Situated on the eastern border of the state, Georgia’s Chattooga River is a wild and scenic river that provides excellent opportunities for trout fishing away from others.
By Jimmy Jacobs
From the middle of the Chattooga River Trail just upstream of where it enters the Ellicott Rock Wilderness Area, I could plainly see the big brown trout below in the river. The fish was just upstream and lazily finning in the middle of a shallow, gravel flat at the foot of a big, deep pool. The trout was just upstream of my perch and looked to be at least 20 inches in length. Occasionally the brown would drift a few inches either left or right, and flare it gills as it sucked in a nymph and then return to its holding spot.
The late afternoon sun was angling in across the river from the west, so I’d need to be on the opposite bank if I hoped to see the brown while at water level. Retreating a short way back downstream to wade across the flow, I then crept up that shoreline until I could again see the lunker. Stepping gently into the water to avoid creating ripples, I kept my back pinned to streamside rhododendrons to break my outline and avoid sending a shadow over the water.
Stripping some line off the fly reel, I let it unfurl downstream. This was not a situation for throwing false casts out over the fish, unless I wanted to spook the brown. Finally, when enough line was out, I came forward with the rod, sending the dry fly with a nymph dropper to land about 15 feet upstream of the feeding fish. The rig settled gently on the surface and began drifting toward the big trout.
This scenario played out more than a decade ago, and to this day I believe that as the flies neared the wily old brown, he rolled on his side to wink at me before darting upstream into the dark, deep water of the big pool.
This is a fairly common story of big brown trout encountered on the Chattooga River, which just adds to the mystic of this mountain waterway that forms the border between Georgia and South Carolina.
Those waters also present anglers with four sections of water that have very different fisheries. On an encouraging note, the fishing in three of the four sections is now considered to be the best it’s been in the last four decades.
WHAT TO THROW
When fishing on the portions of the river that hold stocked fish, bait selections are not too difficult. These trout are not very sophisticated after having been pampered in the raceways of the hatchery.
However, they are not as susceptible to dry flies until they’ve been in the river for a while. For flycasters, tossing nymph patterns like the Prince, Hare’s Ears or Pheasant Tails usually attracts some strikes.
If trying a dry offering, attractor patterns like Royal Wulffs or Adams Parachutes are good choices. Getting a bit more realistic, Black Ants or Elk-hair Caddis are other good choices.
For spin fishing, a variety of lures have proven successful over the decades. Minnow imitators, such as Yozuri Pin Minnows or the original Rapala Minnow in either floating or down versions, are good options.
Any of the Rooster Tail or Panther Martin inline spinners and the Little Cleo spoons in silver or gold round out a good selection of offerings.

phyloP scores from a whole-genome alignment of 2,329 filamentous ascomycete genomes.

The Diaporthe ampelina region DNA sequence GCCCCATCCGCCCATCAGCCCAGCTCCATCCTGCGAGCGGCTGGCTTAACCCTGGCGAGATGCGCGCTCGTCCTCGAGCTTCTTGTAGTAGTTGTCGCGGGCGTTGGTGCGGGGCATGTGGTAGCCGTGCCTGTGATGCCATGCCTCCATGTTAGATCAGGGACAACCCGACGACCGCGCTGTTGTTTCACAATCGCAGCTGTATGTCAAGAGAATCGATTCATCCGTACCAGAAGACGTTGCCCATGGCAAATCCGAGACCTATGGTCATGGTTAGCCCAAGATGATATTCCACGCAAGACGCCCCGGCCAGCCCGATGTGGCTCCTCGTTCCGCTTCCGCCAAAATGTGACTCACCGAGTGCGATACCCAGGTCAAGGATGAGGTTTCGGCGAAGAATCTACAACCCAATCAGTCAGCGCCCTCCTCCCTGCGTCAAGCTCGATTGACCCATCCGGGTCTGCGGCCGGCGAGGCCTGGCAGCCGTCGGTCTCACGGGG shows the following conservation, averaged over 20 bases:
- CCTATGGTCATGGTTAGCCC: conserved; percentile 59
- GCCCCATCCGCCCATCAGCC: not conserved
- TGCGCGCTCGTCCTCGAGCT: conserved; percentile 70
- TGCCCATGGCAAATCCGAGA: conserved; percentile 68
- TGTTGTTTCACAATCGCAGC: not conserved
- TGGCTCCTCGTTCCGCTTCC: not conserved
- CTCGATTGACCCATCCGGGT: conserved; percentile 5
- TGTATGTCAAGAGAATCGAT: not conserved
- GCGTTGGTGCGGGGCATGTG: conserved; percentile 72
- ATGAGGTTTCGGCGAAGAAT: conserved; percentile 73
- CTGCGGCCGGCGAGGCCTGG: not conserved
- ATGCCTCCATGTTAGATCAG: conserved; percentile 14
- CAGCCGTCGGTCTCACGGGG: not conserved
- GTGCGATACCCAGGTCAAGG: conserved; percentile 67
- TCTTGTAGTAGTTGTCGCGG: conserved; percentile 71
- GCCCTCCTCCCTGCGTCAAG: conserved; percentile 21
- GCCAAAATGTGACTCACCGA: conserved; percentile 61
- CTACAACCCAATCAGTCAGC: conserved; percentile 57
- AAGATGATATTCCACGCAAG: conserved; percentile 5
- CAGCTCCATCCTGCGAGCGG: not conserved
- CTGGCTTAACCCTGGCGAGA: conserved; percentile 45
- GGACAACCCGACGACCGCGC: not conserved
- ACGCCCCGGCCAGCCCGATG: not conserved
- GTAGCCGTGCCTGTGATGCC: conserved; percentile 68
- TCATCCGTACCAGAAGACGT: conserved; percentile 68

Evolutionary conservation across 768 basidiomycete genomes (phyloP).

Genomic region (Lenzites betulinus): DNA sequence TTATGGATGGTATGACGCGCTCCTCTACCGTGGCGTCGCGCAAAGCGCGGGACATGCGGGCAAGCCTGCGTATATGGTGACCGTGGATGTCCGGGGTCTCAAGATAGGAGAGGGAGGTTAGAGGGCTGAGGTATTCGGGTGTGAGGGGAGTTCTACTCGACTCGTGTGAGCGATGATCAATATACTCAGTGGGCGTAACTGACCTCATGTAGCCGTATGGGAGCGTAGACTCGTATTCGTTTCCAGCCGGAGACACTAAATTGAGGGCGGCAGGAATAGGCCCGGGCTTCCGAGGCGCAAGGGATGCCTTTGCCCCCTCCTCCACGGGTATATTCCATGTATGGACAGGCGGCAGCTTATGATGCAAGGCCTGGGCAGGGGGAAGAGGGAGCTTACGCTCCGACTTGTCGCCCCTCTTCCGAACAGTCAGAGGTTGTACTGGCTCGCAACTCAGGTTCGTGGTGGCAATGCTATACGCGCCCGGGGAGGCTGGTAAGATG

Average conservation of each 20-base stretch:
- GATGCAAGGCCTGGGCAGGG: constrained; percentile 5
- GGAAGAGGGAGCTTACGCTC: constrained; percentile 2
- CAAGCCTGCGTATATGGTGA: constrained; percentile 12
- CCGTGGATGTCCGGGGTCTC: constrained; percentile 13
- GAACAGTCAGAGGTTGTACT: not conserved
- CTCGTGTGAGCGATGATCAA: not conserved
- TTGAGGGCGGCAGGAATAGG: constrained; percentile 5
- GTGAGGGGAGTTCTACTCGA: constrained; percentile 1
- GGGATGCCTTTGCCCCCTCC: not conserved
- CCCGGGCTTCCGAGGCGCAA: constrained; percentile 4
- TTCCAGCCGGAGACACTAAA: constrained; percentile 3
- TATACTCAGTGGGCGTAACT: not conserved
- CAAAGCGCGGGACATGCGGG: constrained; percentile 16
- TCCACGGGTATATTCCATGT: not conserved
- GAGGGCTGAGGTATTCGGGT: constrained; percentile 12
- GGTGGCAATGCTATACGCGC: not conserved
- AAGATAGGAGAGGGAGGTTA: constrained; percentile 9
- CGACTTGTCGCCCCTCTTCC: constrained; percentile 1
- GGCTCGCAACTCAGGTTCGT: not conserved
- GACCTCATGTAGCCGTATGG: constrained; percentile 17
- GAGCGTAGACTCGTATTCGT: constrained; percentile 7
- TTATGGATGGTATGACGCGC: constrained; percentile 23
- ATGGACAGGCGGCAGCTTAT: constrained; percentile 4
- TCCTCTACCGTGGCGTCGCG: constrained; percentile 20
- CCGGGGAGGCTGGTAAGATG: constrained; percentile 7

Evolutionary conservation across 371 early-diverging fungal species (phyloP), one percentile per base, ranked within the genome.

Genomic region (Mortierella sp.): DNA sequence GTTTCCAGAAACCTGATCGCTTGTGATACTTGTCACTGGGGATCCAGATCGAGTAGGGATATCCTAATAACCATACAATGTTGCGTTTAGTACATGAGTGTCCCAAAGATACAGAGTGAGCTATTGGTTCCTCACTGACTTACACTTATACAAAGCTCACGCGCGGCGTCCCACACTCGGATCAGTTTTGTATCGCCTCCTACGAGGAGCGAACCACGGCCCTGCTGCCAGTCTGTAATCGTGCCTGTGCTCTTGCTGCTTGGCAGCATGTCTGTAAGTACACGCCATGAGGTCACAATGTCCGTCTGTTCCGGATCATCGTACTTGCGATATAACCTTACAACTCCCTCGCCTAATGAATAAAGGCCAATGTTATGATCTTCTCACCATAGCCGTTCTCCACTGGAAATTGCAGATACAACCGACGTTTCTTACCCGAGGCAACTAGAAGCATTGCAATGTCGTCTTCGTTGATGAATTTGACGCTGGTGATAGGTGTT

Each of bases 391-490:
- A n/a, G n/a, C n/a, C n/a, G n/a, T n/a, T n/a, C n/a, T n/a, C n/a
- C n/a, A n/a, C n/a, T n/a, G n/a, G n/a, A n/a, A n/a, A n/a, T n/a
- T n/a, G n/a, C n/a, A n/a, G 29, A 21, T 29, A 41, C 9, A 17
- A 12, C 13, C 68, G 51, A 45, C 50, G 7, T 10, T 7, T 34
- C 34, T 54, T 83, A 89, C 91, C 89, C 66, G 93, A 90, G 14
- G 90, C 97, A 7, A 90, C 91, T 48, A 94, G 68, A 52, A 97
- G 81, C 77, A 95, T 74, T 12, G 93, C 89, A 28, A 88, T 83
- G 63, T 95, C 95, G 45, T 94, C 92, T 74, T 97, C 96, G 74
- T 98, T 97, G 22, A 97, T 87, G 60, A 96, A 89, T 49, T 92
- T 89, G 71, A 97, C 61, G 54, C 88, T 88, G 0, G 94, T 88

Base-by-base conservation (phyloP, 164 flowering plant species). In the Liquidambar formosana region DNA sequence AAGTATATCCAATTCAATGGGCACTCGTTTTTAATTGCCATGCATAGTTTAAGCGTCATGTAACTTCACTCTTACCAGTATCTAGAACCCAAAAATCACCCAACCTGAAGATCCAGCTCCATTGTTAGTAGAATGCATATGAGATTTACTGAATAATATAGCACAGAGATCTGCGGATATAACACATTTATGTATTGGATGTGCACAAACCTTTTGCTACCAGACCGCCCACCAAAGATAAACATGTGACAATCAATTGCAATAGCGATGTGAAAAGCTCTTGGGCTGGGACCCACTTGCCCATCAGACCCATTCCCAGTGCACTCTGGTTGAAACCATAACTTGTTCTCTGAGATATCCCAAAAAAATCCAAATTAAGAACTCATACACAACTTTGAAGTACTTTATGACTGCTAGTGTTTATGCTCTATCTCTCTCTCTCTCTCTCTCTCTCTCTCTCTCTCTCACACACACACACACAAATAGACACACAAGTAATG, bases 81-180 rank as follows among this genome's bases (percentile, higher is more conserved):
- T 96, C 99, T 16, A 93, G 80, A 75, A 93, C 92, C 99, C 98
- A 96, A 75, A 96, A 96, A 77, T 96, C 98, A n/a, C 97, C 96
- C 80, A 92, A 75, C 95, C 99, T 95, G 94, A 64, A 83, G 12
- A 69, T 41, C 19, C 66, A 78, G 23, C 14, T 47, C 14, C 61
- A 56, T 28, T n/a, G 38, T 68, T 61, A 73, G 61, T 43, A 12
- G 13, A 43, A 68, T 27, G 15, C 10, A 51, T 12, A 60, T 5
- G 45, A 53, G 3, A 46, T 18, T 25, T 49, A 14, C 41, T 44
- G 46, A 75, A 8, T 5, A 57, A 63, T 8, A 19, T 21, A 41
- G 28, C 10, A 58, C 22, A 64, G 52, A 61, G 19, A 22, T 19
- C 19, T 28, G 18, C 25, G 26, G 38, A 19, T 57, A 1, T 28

Bait fishermen do well with corn, but worms or crickets are better bets for wild fish or ones that have held over in the stream for a while.
As with any stream fishing, casting upstream most often is the best tactic, as trout always face into the current.
LOWER CHATTOOGA SECTION
The Lower Chattooga River runs from the U.S. Highway 76 upstream to the State Route 28 Bridge. This part of the river is better known for whitewater rafting than for fishing. However, the portion from SR 28 down to around Earls Ford does hold trout for some part of the year. By the time the river reaches Earls Ford the water gets too warm in summer to carry over any fish.
The Chattooga is stocked by the South Carolina Department of Natural Resources at the upper end of this area in the Long Bottom Ford area, just downstream from the SR 28 bridge. Obviously, the best fishing on this portion of the river is in this area. The SCDNR normally releases brook, brown and rainbow trout in the river. Because the stockings have been more dependable and larger in number since South Carolina took over management of the Walhalla Fish Hatchery from the U.S. Fish and Wildlife Service, the local Chattooga River Trout Unlimited Chapter rates the trout fishing in the lower river as the best it’s ever been.
The best access for fishing from the SR 28 bridge downstream through Long Bottom is found off of Low Water Bridge Road, on the South Carolina side of the river. Parking is available along this road and primitive camping also is allowed.
Farther downstream, walk-in access is available at Earls Ford from both Georgia and South Carolina. This is an area that has some larger, holdover brown trout as well.
With better fishing for both stockers and wild fish farther north, the water along Low Water Bridge Road is the only part that attracts many anglers to this section of the Chattooga. Additionally, the Chattooga River Trail (with the Bartram Trail running on the same path upstream of Sandy Ford) offers hiking access on the Georgia side from a parking lot at the U.S. Highway 76 bridge all the way up to SR 28.
Sidebar: (Bartram) Bassin’ the Chattooga?